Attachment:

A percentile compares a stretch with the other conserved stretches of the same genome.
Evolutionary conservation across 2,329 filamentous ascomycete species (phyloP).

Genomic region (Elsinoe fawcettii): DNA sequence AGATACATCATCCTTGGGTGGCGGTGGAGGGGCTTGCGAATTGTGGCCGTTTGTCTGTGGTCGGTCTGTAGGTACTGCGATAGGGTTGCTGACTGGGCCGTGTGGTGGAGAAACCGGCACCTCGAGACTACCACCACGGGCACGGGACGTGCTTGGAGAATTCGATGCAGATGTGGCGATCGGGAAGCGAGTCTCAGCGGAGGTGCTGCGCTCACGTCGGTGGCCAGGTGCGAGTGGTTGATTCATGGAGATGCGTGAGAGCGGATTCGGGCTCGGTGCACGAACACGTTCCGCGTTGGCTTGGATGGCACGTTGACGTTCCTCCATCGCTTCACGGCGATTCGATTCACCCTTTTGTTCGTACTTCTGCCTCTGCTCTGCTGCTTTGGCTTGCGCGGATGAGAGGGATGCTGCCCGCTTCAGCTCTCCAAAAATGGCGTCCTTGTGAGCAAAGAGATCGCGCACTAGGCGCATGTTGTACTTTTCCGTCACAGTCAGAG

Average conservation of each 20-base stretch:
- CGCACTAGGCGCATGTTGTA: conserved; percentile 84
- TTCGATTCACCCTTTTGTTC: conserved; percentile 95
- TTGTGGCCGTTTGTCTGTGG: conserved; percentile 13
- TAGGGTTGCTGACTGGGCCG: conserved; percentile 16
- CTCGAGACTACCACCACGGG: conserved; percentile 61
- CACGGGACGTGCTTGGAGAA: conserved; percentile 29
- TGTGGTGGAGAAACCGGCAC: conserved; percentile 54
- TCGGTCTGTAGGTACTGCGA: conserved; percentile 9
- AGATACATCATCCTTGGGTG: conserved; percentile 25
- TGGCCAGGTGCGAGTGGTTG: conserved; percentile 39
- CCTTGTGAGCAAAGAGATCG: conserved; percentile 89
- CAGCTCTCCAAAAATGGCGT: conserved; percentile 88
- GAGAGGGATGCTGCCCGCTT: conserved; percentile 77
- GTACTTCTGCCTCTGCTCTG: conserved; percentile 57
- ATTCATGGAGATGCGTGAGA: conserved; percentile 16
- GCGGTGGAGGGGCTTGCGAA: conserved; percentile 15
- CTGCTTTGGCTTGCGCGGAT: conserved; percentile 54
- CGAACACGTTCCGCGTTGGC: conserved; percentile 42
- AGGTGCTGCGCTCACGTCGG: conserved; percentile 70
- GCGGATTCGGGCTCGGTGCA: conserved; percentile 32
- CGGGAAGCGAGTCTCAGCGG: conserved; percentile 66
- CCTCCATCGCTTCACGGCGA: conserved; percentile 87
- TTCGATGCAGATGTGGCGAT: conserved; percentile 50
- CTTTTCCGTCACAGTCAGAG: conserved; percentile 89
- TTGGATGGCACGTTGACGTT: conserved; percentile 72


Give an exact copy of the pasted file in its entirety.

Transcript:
A percentile compares a stretch with the other conserved stretches of the same genome.
Evolutionary conservation across 2,329 filamentous ascomycete species (phyloP).

Genomic region (Elsinoe fawcettii): DNA sequence AGATACATCATCCTTGGGTGGCGGTGGAGGGGCTTGCGAATTGTGGCCGTTTGTCTGTGGTCGGTCTGTAGGTACTGCGATAGGGTTGCTGACTGGGCCGTGTGGTGGAGAAACCGGCACCTCGAGACTACCACCACGGGCACGGGACGTGCTTGGAGAATTCGATGCAGATGTGGCGATCGGGAAGCGAGTCTCAGCGGAGGTGCTGCGCTCACGTCGGTGGCCAGGTGCGAGTGGTTGATTCATGGAGATGCGTGAGAGCGGATTCGGGCTCGGTGCACGAACACGTTCCGCGTTGGCTTGGATGGCACGTTGACGTTCCTCCATCGCTTCACGGCGATTCGATTCACCCTTTTGTTCGTACTTCTGCCTCTGCTCTGCTGCTTTGGCTTGCGCGGATGAGAGGGATGCTGCCCGCTTCAGCTCTCCAAAAATGGCGTCCTTGTGAGCAAAGAGATCGCGCACTAGGCGCATGTTGTACTTTTCCGTCACAGTCAGAG

Average conservation of each 20-base stretch:
- CGCACTAGGCGCATGTTGTA: conserved; percentile 84
- TTCGATTCACCCTTTTGTTC: conserved; percentile 95
- TTGTGGCCGTTTGTCTGTGG: conserved; percentile 13
- TAGGGTTGCTGACTGGGCCG: conserved; percentile 16
- CTCGAGACTACCACCACGGG: conserved; percentile 61
- CACGGGACGTGCTTGGAGAA: conserved; percentile 29
- TGTGGTGGAGAAACCGGCAC: conserved; percentile 54
- TCGGTCTGTAGGTACTGCGA: conserved; percentile 9
- AGATACATCATCCTTGGGTG: conserved; percentile 25
- TGGCCAGGTGCGAGTGGTTG: conserved; percentile 39
- CCTTGTGAGCAAAGAGATCG: conserved; percentile 89
- CAGCTCTCCAAAAATGGCGT: conserved; percentile 88
- GAGAGGGATGCTGCCCGCTT: conserved; percentile 77
- GTACTTCTGCCTCTGCTCTG: conserved; percentile 57
- ATTCATGGAGATGCGTGAGA: conserved; percentile 16
- GCGGTGGAGGGGCTTGCGAA: conserved; percentile 15
- CTGCTTTGGCTTGCGCGGAT: conserved; percentile 54
- CGAACACGTTCCGCGTTGGC: conserved; percentile 42
- AGGTGCTGCGCTCACGTCGG: conserved; percentile 70
- GCGGATTCGGGCTCGGTGCA: conserved; percentile 32
- CGGGAAGCGAGTCTCAGCGG: conserved; percentile 66
- CCTCCATCGCTTCACGGCGA: conserved; percentile 87
- TTCGATGCAGATGTGGCGAT: conserved; percentile 50
- CTTTTCCGTCACAGTCAGAG: conserved; percentile 89
- TTGGATGGCACGTTGACGTT: conserved; percentile 72